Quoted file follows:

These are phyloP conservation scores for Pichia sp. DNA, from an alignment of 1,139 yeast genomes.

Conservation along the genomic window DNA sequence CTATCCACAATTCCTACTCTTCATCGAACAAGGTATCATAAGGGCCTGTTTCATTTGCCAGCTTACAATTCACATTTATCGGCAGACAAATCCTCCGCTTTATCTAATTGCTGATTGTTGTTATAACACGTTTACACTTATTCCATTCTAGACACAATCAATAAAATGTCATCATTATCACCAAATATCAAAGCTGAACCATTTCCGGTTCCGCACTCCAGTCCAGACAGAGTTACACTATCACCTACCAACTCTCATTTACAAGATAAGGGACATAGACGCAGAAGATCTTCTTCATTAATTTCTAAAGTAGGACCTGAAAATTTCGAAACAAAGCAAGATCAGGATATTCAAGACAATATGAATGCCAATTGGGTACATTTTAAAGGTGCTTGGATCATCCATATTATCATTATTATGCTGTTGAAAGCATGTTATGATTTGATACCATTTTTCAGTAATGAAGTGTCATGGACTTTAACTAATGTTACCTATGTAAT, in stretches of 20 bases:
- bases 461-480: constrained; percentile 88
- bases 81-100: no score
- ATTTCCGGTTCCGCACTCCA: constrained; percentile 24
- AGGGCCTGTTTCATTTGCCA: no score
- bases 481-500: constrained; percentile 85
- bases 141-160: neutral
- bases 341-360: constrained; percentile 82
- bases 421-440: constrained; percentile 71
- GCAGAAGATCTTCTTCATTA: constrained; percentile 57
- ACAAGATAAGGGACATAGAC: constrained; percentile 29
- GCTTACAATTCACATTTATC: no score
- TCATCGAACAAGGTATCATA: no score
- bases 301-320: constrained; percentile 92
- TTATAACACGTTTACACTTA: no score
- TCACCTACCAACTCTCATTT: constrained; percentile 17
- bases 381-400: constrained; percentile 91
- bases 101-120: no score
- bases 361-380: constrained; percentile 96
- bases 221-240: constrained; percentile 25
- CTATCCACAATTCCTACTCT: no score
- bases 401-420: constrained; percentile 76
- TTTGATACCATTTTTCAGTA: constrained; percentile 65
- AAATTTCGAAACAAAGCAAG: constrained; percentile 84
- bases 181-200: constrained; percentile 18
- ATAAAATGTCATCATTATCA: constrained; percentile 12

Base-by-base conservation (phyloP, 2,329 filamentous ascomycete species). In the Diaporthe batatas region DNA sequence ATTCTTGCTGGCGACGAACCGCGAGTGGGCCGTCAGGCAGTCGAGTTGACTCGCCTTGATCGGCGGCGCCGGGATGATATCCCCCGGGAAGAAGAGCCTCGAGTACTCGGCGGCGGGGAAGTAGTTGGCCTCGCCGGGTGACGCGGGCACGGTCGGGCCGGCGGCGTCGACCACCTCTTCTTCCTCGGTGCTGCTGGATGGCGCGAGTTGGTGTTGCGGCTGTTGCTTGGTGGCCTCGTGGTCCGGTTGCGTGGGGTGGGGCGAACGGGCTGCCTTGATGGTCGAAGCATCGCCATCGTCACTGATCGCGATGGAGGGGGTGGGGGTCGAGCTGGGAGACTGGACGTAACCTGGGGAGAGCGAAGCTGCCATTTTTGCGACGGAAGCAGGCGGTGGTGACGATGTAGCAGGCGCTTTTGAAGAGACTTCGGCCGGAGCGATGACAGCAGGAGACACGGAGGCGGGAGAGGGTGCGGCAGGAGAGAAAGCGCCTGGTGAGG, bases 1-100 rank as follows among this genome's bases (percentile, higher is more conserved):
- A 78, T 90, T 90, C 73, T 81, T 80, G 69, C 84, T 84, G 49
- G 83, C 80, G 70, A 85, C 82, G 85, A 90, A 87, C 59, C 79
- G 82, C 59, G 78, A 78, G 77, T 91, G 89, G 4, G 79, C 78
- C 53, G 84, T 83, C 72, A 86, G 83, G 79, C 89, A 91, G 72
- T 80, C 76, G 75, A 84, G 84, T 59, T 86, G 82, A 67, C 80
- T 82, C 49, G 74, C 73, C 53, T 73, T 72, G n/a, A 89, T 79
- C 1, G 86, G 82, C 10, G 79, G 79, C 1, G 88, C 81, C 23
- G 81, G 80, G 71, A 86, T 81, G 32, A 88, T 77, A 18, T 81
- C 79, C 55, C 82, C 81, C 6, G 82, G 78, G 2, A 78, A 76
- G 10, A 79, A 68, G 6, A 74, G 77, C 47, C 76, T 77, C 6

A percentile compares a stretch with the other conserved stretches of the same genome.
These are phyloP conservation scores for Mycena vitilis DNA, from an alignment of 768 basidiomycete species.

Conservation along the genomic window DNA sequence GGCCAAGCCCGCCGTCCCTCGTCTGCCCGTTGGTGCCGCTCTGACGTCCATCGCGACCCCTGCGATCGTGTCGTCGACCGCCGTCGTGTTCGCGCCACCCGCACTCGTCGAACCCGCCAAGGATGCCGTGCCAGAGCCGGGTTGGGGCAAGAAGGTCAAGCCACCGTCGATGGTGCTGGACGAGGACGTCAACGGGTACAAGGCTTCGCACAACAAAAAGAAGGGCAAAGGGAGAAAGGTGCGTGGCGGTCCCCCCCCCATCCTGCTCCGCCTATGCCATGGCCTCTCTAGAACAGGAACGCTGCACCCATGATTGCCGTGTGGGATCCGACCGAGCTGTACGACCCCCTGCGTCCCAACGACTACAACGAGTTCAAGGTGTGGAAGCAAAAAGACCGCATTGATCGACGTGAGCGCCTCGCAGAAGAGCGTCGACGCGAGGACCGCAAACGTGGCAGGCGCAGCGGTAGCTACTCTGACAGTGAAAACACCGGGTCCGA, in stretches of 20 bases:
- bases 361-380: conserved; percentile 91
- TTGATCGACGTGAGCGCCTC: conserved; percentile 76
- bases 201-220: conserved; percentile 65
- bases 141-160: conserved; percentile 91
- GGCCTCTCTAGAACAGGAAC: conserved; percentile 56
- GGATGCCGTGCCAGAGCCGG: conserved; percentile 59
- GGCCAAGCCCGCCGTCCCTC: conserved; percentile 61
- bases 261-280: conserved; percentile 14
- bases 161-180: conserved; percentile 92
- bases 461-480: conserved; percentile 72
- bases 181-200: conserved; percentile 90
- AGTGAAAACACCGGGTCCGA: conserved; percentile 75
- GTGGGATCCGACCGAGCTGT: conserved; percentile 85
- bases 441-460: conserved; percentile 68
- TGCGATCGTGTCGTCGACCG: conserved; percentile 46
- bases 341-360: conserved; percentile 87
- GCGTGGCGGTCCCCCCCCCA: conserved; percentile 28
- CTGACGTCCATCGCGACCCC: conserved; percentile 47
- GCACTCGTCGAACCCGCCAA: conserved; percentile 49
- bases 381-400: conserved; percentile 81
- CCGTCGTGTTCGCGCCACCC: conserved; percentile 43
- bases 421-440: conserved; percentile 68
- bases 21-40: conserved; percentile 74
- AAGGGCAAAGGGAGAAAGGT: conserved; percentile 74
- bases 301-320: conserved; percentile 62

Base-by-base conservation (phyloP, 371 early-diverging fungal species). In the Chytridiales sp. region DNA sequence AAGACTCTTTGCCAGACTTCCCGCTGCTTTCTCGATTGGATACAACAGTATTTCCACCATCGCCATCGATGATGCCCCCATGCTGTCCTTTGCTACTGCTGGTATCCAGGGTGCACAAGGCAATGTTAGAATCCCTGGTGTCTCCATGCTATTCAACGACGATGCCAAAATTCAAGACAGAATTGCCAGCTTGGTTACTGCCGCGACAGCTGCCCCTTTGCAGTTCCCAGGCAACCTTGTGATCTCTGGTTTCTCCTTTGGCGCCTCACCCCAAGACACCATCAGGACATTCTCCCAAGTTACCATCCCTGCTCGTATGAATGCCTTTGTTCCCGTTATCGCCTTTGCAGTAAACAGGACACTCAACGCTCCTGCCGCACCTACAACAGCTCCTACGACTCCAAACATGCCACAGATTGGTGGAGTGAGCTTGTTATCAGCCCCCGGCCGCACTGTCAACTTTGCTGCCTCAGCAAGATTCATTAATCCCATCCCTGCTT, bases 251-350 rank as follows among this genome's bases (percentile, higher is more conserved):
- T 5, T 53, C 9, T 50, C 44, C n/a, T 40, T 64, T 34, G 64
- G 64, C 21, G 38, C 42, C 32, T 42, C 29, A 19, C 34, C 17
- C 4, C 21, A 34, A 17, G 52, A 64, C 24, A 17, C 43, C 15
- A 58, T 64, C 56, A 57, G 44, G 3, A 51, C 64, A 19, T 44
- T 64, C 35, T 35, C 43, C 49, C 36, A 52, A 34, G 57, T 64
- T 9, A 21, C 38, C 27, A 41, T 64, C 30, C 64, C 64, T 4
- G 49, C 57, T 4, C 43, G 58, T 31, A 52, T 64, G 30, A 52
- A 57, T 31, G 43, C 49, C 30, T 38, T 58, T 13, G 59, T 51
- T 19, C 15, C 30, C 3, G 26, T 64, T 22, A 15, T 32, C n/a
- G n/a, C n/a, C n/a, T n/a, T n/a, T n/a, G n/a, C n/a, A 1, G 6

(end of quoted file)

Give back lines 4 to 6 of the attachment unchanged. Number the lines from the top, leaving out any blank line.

- bases 81-100: no score
- ATTTCCGGTTCCGCACTCCA: constrained; percentile 24
- AGGGCCTGTTTCATTTGCCA: no score